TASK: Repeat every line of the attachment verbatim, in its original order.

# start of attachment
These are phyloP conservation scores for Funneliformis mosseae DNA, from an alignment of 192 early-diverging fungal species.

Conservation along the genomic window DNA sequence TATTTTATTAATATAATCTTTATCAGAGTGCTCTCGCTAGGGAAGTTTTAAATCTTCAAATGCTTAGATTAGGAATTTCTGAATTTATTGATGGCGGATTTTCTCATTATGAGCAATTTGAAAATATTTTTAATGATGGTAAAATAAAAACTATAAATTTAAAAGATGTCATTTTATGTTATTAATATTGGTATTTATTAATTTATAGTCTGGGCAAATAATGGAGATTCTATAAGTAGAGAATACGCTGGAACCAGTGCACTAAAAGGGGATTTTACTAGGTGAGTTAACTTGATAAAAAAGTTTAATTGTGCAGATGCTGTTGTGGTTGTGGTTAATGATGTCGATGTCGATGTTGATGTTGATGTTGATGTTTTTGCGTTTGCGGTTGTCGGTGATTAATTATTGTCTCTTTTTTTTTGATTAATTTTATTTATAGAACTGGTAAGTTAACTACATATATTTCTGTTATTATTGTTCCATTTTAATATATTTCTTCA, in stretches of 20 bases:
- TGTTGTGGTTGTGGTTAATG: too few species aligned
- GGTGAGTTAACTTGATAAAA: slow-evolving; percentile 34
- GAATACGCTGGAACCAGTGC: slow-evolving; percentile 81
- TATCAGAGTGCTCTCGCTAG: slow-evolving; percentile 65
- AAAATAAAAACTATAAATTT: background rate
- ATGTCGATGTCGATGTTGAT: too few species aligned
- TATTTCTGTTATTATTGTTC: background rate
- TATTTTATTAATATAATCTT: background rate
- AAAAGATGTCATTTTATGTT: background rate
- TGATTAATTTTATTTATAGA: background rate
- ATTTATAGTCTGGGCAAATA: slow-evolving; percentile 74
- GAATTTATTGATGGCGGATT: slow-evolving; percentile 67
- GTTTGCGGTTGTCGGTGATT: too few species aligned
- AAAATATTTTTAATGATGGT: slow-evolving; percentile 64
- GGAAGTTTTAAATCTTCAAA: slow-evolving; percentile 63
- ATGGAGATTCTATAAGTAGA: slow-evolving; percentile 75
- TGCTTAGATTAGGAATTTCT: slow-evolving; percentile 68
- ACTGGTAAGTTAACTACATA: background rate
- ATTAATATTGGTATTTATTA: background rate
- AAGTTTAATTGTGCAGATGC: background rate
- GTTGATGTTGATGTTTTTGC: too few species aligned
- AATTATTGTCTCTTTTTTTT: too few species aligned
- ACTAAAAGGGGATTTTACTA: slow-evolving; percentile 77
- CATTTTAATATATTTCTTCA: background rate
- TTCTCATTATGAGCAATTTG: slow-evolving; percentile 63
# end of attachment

These are phyloP conservation scores for Funneliformis mosseae DNA, from an alignment of 192 early-diverging fungal species.

Conservation along the genomic window DNA sequence TATTTTATTAATATAATCTTTATCAGAGTGCTCTCGCTAGGGAAGTTTTAAATCTTCAAATGCTTAGATTAGGAATTTCTGAATTTATTGATGGCGGATTTTCTCATTATGAGCAATTTGAAAATATTTTTAATGATGGTAAAATAAAAACTATAAATTTAAAAGATGTCATTTTATGTTATTAATATTGGTATTTATTAATTTATAGTCTGGGCAAATAATGGAGATTCTATAAGTAGAGAATACGCTGGAACCAGTGCACTAAAAGGGGATTTTACTAGGTGAGTTAACTTGATAAAAAAGTTTAATTGTGCAGATGCTGTTGTGGTTGTGGTTAATGATGTCGATGTCGATGTTGATGTTGATGTTGATGTTTTTGCGTTTGCGGTTGTCGGTGATTAATTATTGTCTCTTTTTTTTTGATTAATTTTATTTATAGAACTGGTAAGTTAACTACATATATTTCTGTTATTATTGTTCCATTTTAATATATTTCTTCA, in stretches of 20 bases:
- TGTTGTGGTTGTGGTTAATG: too few species aligned
- GGTGAGTTAACTTGATAAAA: slow-evolving; percentile 34
- GAATACGCTGGAACCAGTGC: slow-evolving; percentile 81
- TATCAGAGTGCTCTCGCTAG: slow-evolving; percentile 65
- AAAATAAAAACTATAAATTT: background rate
- ATGTCGATGTCGATGTTGAT: too few species aligned
- TATTTCTGTTATTATTGTTC: background rate
- TATTTTATTAATATAATCTT: background rate
- AAAAGATGTCATTTTATGTT: background rate
- TGATTAATTTTATTTATAGA: background rate
- ATTTATAGTCTGGGCAAATA: slow-evolving; percentile 74
- GAATTTATTGATGGCGGATT: slow-evolving; percentile 67
- GTTTGCGGTTGTCGGTGATT: too few species aligned
- AAAATATTTTTAATGATGGT: slow-evolving; percentile 64
- GGAAGTTTTAAATCTTCAAA: slow-evolving; percentile 63
- ATGGAGATTCTATAAGTAGA: slow-evolving; percentile 75
- TGCTTAGATTAGGAATTTCT: slow-evolving; percentile 68
- ACTGGTAAGTTAACTACATA: background rate
- ATTAATATTGGTATTTATTA: background rate
- AAGTTTAATTGTGCAGATGC: background rate
- GTTGATGTTGATGTTTTTGC: too few species aligned
- AATTATTGTCTCTTTTTTTT: too few species aligned
- ACTAAAAGGGGATTTTACTA: slow-evolving; percentile 77
- CATTTTAATATATTTCTTCA: background rate
- TTCTCATTATGAGCAATTTG: slow-evolving; percentile 63